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The Janssen Pharmaceutical Companies of Johnson & Johnson have requested an extension to the indication application of its fully-human, bispecific antibody treatment, Rybrevant (amivantamab). The submission was announced in an Oct. 6, 2023 company press release.
In the Type II extension request, submitted to the European Medicines Agency (EMA), Janssen is seeking approval for its amivantamab therapy to be used in combination with chemotherapy (carboplatin and pemetrexed) as a first-line treatment for adults with advanced non-small cell lung cancer (NSCLC) with activating epidermal growth factor receptor (EGFR) exon 20 insertion mutations. Janssens’ antibody therapy was granted conditional marketing authorization by the European Commission in December 2021 as a monotherapy for adults with NSCLC with EGFR exon 20 insertion mutations after platinum-based therapy has been unsuccessful.
The indication extension application to EMA is supported by the results of a Phase III clinical study (PAPILLON) that has evaluated the efficacy and safety of amivantamab in combination with chemotherapy as a first line treatment for NSCLC patients with EGFR exon 20 insertion mutations. In July 2023, Janssen revealed that the Phase III study met its primary endpoint, demonstrating that the combination of amivantamab with chemotherapy provided a statistically significant and clinically meaningful improvement in progression-free survival for patients when compared with chemotherapy alone.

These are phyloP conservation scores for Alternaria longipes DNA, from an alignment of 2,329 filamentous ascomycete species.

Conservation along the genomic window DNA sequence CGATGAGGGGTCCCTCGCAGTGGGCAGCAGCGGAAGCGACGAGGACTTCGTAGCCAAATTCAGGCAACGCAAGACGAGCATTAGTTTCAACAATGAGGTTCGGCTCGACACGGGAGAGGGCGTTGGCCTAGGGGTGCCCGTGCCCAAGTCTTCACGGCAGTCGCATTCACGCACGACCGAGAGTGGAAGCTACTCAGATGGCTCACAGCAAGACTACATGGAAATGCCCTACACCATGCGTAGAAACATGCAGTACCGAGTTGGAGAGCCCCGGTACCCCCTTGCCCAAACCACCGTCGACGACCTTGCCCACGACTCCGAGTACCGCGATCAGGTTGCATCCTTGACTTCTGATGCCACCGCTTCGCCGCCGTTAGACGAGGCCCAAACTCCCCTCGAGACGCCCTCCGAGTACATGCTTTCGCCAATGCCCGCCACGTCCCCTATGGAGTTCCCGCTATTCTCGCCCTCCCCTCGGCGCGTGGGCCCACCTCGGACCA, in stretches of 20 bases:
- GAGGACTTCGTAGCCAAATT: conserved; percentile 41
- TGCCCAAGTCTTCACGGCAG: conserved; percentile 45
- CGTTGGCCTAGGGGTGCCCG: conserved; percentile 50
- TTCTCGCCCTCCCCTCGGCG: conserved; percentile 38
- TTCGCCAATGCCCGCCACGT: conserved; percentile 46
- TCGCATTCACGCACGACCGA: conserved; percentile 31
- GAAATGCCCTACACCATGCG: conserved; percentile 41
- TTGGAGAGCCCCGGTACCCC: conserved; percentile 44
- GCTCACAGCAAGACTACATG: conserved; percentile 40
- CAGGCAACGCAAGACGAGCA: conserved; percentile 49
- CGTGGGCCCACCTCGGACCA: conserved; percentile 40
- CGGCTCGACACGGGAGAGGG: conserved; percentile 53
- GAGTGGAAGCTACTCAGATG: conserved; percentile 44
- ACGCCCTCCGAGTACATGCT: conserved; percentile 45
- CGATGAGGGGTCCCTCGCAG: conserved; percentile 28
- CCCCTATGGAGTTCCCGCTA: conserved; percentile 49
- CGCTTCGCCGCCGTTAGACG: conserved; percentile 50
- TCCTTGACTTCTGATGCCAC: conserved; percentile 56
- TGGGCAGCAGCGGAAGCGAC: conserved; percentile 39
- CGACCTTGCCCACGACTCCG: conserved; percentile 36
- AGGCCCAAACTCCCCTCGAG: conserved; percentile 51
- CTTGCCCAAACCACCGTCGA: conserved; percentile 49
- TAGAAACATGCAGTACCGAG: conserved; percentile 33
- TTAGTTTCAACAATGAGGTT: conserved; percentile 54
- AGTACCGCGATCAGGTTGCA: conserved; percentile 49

“People living with advanced or metastatic NSCLC with activating EGFR exon 20 insertion mutations generally face a poor survival probability, and new treatment options are urgently needed from the very first line of therapy,” said Martin Vogel, EMEA Therapeutic Area Lead Oncology, Janssen-Cilag, in the press release. “Today’s submission to the EMA highlights our deep commitment to change the trajectory of lung cancer, through earlier intervention with targeted treatment options for eligible patients.”
“PAPILLON is the first randomised Phase [III] study to read out in patients with NSCLC with EGFR exon 20 insertion mutations. Pending approval, this creates an opportunity to make a significant improvement to the standard of care for this patient population, where high unmet medical needs remain,” added Kiran Patel, vice president, Clinical Development, Solid Tumors, Janssen Research & Development, in the press release. “We look forward to working with the EMA to bring this potential new indication to the lung cancer community as soon as possible.”